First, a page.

On May 19, 2016, a $375 million settlement was reached over claims by more than 15,000 nearby homeowners that plutonium releases from the plant risked their health and devalued their property. (“Deal Reached Between Homeowners, Rocky Flats Operators”. Retrieved 2016–05–22.) It ended a 26-year legal battle between residents and the two corporations that ran the Rocky Flats Plant, Dow Chemical and Rockwell International, for the Department of Energy. This settlement represented a mere one third of the original amount awarded, which was negated upon appeal by the corporations cited in the huge class-action. In response to both historic and ongoing reports of health issues by thousands of people who lived, and still live, in the huge radius of affected lands surrounding Rocky Flats, an online health survey was launched in May 2016 by Metropolitan State University, and a consortium of other local universities and health agencies, to test thousands of Coloradans who lived east, or downwind, of the Rocky Flats plant while it was operational.

The effects from consumption of or exposure to ground water and water supply in the area are yet to be analyzed in their entirety. The DOE itself, in a study released in prior to the FBI raid in 1989, in December, had gone on record to call Rocky Flats’ ground water “the single greatest environmental hazard” at any of its nuclear facilities.* (Siegel, Barry (August 15, 1993). “Showdown at Rocky Flats: The Justice Department had negotiated a Rocky Flats settlement, but the grand jury could not keep quiet about what happened there,” the Los Angeles Times.)

Court records from the grand jury proceedings on Rocky Flats have been sealed for years, though some activists dispute the court records’ confidentiality, including Boulder scientist, Dr. Leroy Brown, retired FBI Special Agent Jon Lipsky (who led the FBI’s raid of the Rocky Flats plant to investigate illegal plutonium burning and other environmental crimes), and Wes McKinley (foreman of the grand jury investigation into the operations at Rocky Flats and currently a Colorado State Representative). Former grand jury foreman McKinley chronicled his experiences in the 2004 book he co-authored with attorney Caron Balkany, The Ambushed Grand Jury. The book is prefaced by an open letter to Congress from Special Agent Lipsky:

I am an FBI agent. My superiors have ordered me to lie about a criminal investigation I headed in 1989. We were investigating the US Department of Energy, but the US Justice Department covered up the truth.

I have refused to follow the orders to lie about what really happened during that criminal investigation at Rocky Flats Nuclear Weapons Plant. Instead, I have told the author of this book the truth. Her promise to me if I told her what really happened was that she would put it in a book to tell Congress and the American people.

Some dangerous decisions are now being made based on that government cover-up. Please read this book. I believe you know what needs to happen.

The guilt, blame and responsibility we are now being treated to by corporate and government, military/industrial lockstep maneuvers, aimed at exploiting shame over wanting cars, plastics, plastic products, and affordable (artificial fibre) clothing, is fallacious emotional manipulation for covert political and commercial purposes. The campaign to make us accept a deadly petroleum-based economy of oil-based products, conveniences, energy production, utilities, and services is — like the campaign to make us not only accept, but pay for, the production of the components necessary to the U.S. nuclear war machine — entirely faux, insidious, profit-driven, and unnecessary to all but the military/industrial complex and its toxic economies of scale.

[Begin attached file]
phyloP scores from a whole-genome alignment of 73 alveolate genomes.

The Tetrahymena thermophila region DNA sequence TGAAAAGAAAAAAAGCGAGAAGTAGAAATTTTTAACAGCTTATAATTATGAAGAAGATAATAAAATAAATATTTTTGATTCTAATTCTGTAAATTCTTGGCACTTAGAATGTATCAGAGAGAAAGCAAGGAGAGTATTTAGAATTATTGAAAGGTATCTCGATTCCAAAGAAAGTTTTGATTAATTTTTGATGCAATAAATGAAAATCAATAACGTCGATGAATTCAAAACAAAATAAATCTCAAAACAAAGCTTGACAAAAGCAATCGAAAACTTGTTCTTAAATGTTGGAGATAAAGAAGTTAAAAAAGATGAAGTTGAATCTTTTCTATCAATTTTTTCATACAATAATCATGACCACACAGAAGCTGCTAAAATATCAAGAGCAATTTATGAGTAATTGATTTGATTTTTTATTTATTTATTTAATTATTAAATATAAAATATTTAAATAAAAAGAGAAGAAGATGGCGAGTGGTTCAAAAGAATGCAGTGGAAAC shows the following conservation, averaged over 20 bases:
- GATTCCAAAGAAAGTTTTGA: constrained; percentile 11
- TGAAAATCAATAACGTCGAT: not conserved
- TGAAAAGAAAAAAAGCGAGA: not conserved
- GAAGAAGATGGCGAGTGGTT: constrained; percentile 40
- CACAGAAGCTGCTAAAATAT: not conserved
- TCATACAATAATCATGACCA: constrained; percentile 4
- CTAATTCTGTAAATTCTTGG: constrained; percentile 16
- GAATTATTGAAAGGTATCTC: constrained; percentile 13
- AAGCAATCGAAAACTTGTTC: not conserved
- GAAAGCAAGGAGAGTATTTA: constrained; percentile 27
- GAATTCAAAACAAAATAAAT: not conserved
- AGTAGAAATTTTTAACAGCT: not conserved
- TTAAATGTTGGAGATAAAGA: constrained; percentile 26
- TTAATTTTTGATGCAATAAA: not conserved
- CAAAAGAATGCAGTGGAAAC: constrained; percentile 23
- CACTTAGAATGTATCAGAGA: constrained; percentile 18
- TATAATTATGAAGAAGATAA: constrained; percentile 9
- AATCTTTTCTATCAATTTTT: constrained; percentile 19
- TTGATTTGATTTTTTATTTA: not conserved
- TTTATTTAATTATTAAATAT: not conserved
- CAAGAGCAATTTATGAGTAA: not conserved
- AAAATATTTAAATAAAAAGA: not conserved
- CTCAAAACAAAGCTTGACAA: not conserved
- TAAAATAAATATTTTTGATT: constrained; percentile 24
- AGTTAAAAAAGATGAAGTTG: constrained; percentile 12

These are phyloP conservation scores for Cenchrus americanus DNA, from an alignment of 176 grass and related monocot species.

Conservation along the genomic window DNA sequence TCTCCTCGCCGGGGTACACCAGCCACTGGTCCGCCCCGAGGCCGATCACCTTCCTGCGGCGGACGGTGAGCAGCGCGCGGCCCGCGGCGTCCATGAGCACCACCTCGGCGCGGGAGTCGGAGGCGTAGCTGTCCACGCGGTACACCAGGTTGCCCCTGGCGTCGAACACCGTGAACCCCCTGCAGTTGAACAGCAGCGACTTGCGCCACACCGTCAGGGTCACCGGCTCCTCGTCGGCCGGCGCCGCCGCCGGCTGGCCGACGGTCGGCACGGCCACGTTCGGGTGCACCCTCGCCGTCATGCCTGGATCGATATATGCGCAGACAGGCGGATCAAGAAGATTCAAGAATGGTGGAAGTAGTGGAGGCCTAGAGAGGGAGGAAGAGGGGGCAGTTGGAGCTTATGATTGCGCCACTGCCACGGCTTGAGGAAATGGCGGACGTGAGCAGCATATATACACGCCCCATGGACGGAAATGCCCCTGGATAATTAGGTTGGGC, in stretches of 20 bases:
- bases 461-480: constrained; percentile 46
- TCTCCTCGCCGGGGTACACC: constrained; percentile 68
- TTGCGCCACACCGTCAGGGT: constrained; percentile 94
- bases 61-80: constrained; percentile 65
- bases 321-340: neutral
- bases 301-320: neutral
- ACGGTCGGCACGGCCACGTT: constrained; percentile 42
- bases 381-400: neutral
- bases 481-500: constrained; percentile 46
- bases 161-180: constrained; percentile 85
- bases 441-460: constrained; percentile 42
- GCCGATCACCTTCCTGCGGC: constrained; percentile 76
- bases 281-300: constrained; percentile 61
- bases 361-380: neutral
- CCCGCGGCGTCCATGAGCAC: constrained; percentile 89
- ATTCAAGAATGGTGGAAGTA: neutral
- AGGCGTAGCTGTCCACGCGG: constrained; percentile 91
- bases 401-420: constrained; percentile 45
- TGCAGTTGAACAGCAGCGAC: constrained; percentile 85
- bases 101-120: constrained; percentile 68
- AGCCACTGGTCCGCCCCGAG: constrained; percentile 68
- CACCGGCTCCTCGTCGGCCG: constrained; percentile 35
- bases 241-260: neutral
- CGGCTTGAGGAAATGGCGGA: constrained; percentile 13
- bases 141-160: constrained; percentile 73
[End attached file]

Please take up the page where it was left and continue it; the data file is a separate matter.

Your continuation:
SMUD owned the Rancho Seco Nuclear Generating Station nuclear power plant, shut down by a vote of the utility’s rate-payers in the late 1980s. Although the nuclear plant is now decommissioned, its now-empty iconic towers remain on the site. Rancho Seco Nuclear Power Plant, S.M.U.D., Sacramento Municipal Utility District in operation 1975–1989
From The Nuclear Survival Kit, 1979, credit photograph Dona Ann McAdams

Delivered via targeted advertising, planted social media memes, psychographic opinion modification algorithms, and scientific behavioural control campaigns, the toxic mediated message is meant to cause us to doubt ourselves — to consider ourselves so weak and feckless that we cannot do without the poisonous meal our ‘betters’ have prepared for us — to think that we must swallow the pernicious and false notion that the products and services we love cannot be wrought of sustainable materials, technologies and industries.

Civilization is a consensual construct, re-affirmed every day by the collective practice of, and subscription to, a precise set of theoretical constructs, patterns and beliefs about social structure, human nature, human roles and purposes, economies, function, civility, protocols and cultural forms. We can design the civilization we choose to inhabit.

* A new assessment of Rocky Flats’ radioactivity and toxicity will be conducted this year. In 2018, the Rocky Flats Wilderness Preserve will be opened to the public.